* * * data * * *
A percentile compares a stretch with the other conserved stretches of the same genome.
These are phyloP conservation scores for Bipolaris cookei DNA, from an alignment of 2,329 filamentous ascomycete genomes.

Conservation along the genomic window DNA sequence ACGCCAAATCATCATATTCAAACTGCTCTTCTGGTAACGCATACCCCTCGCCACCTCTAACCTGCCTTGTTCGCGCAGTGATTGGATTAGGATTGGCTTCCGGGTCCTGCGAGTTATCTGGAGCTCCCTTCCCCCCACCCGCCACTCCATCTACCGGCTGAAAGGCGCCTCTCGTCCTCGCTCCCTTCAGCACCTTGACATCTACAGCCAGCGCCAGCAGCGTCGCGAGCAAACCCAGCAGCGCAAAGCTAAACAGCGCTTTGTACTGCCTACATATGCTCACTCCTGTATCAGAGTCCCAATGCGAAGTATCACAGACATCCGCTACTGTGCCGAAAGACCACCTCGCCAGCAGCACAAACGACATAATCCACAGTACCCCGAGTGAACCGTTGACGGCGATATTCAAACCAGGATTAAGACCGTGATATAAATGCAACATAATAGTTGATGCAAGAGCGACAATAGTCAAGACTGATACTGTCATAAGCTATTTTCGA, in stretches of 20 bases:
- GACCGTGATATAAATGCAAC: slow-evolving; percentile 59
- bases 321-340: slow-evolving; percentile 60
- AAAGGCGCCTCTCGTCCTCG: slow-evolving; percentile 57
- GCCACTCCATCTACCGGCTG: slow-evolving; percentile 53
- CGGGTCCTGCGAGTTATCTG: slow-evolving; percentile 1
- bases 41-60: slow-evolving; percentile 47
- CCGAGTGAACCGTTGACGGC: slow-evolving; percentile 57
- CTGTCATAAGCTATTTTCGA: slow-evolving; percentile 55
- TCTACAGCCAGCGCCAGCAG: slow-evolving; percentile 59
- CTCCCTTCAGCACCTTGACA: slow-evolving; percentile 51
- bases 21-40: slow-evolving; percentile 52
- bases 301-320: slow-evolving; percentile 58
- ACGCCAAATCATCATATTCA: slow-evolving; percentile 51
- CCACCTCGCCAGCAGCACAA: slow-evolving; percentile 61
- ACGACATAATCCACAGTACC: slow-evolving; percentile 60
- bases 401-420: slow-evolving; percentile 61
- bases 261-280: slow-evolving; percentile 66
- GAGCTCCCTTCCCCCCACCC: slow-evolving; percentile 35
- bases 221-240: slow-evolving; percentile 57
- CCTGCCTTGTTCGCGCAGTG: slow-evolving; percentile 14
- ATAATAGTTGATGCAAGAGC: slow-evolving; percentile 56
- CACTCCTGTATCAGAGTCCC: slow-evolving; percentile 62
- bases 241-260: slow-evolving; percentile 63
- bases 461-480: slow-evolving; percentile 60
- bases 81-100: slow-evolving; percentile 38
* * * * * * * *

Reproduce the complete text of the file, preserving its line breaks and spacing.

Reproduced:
A percentile compares a stretch with the other conserved stretches of the same genome.
These are phyloP conservation scores for Bipolaris cookei DNA, from an alignment of 2,329 filamentous ascomycete genomes.

Conservation along the genomic window DNA sequence ACGCCAAATCATCATATTCAAACTGCTCTTCTGGTAACGCATACCCCTCGCCACCTCTAACCTGCCTTGTTCGCGCAGTGATTGGATTAGGATTGGCTTCCGGGTCCTGCGAGTTATCTGGAGCTCCCTTCCCCCCACCCGCCACTCCATCTACCGGCTGAAAGGCGCCTCTCGTCCTCGCTCCCTTCAGCACCTTGACATCTACAGCCAGCGCCAGCAGCGTCGCGAGCAAACCCAGCAGCGCAAAGCTAAACAGCGCTTTGTACTGCCTACATATGCTCACTCCTGTATCAGAGTCCCAATGCGAAGTATCACAGACATCCGCTACTGTGCCGAAAGACCACCTCGCCAGCAGCACAAACGACATAATCCACAGTACCCCGAGTGAACCGTTGACGGCGATATTCAAACCAGGATTAAGACCGTGATATAAATGCAACATAATAGTTGATGCAAGAGCGACAATAGTCAAGACTGATACTGTCATAAGCTATTTTCGA, in stretches of 20 bases:
- GACCGTGATATAAATGCAAC: slow-evolving; percentile 59
- bases 321-340: slow-evolving; percentile 60
- AAAGGCGCCTCTCGTCCTCG: slow-evolving; percentile 57
- GCCACTCCATCTACCGGCTG: slow-evolving; percentile 53
- CGGGTCCTGCGAGTTATCTG: slow-evolving; percentile 1
- bases 41-60: slow-evolving; percentile 47
- CCGAGTGAACCGTTGACGGC: slow-evolving; percentile 57
- CTGTCATAAGCTATTTTCGA: slow-evolving; percentile 55
- TCTACAGCCAGCGCCAGCAG: slow-evolving; percentile 59
- CTCCCTTCAGCACCTTGACA: slow-evolving; percentile 51
- bases 21-40: slow-evolving; percentile 52
- bases 301-320: slow-evolving; percentile 58
- ACGCCAAATCATCATATTCA: slow-evolving; percentile 51
- CCACCTCGCCAGCAGCACAA: slow-evolving; percentile 61
- ACGACATAATCCACAGTACC: slow-evolving; percentile 60
- bases 401-420: slow-evolving; percentile 61
- bases 261-280: slow-evolving; percentile 66
- GAGCTCCCTTCCCCCCACCC: slow-evolving; percentile 35
- bases 221-240: slow-evolving; percentile 57
- CCTGCCTTGTTCGCGCAGTG: slow-evolving; percentile 14
- ATAATAGTTGATGCAAGAGC: slow-evolving; percentile 56
- CACTCCTGTATCAGAGTCCC: slow-evolving; percentile 62
- bases 241-260: slow-evolving; percentile 63
- bases 461-480: slow-evolving; percentile 60
- bases 81-100: slow-evolving; percentile 38